The Dardanelles Gun was cast in bronze in 1464 by Munir Ali with a weight of 16.8 t and a length of 518 cm, being capable of firing stone balls of up to 63 cm diameter. The powder chamber and the barrel are connected by the way of a screw+ mechanism, allowing easier transport of the unwieldy device.
Such super-sized bombards had been employed in Western Europe siege warfare since the beginning of the 15th century, and were introduced to the Ottoman army in 1453 by the gunfounder Orban+ (from Brasov+, Kingdom of Hungary+) on the occasion of the Siege of Constantinople+.Schmidtchen (1977b), p. 226 Ali's piece is assumed to have followed closely the outline of these guns.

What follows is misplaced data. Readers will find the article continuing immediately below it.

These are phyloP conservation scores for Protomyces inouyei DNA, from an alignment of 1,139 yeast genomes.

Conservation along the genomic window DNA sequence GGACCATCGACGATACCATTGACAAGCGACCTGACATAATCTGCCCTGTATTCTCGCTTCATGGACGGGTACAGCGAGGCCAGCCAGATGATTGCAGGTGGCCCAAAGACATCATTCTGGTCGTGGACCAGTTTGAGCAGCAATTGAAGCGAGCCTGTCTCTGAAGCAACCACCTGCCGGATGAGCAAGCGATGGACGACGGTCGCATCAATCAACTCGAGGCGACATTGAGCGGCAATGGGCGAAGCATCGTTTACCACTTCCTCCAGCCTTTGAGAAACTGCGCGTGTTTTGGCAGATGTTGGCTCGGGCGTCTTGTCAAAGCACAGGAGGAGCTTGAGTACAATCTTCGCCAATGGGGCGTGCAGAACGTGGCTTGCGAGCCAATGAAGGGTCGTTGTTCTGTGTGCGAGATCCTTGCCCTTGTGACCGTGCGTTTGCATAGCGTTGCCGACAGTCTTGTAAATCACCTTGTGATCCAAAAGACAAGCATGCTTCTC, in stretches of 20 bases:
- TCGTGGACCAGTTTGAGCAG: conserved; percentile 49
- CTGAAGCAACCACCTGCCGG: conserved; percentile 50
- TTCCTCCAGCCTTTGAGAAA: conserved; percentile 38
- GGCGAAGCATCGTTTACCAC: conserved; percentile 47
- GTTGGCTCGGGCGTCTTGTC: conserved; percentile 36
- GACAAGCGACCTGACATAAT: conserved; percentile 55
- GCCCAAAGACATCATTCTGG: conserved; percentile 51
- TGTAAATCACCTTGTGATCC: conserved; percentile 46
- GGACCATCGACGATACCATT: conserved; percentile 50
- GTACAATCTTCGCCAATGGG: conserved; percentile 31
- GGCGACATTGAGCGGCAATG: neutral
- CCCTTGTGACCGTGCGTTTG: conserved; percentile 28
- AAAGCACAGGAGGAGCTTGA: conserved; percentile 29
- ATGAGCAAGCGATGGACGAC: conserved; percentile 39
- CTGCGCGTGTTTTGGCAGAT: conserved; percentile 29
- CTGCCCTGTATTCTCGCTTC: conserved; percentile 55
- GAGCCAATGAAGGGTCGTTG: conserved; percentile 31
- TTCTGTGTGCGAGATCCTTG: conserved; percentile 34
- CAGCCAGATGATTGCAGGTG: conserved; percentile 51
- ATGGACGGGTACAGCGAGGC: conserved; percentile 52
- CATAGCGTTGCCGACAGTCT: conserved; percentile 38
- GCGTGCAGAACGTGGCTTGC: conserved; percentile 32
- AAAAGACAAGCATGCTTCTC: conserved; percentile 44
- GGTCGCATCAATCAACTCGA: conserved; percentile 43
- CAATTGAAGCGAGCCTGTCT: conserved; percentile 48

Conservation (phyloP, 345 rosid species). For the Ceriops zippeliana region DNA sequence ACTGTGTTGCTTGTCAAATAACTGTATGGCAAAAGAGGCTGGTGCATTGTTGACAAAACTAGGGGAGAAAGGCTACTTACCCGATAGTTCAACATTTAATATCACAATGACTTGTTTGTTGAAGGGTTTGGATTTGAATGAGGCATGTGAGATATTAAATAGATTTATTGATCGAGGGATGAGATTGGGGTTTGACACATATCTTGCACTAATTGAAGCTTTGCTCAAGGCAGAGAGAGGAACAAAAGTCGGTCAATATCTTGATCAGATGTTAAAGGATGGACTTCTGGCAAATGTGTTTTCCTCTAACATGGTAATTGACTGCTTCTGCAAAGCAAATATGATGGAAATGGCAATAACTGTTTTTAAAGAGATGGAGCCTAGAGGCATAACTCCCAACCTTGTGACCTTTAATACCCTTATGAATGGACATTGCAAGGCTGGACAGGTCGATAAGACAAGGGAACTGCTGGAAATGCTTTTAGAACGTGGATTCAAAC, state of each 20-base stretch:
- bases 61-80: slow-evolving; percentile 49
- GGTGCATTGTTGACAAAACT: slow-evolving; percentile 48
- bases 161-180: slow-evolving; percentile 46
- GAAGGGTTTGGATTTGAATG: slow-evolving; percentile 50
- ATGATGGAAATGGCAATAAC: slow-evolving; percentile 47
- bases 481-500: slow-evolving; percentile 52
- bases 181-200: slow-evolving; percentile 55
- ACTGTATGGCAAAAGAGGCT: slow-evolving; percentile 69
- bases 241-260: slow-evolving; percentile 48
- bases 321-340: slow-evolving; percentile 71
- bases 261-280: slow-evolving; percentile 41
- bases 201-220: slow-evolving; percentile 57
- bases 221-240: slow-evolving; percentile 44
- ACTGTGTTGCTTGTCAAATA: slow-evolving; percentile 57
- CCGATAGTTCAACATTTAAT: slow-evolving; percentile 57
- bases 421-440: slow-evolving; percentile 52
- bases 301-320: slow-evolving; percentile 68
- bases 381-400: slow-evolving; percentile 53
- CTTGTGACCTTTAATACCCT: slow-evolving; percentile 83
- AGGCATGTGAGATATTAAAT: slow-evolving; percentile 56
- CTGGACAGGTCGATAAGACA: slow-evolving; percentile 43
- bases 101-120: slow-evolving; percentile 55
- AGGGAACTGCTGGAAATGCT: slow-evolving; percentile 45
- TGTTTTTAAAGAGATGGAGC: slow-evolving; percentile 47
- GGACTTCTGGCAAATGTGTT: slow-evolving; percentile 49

Along with a number of other huge cannons, the Dardanelles Gun was still present for duty more than 350 years later in 1807, when a Royal Navy+ force appeared and commenced the Dardanelles Operation+. Turkish forces loaded the ancient relics with propellant+ and projectile+s, then fired them at the British ships. The British squadron suffered 28 dead through this bombardment.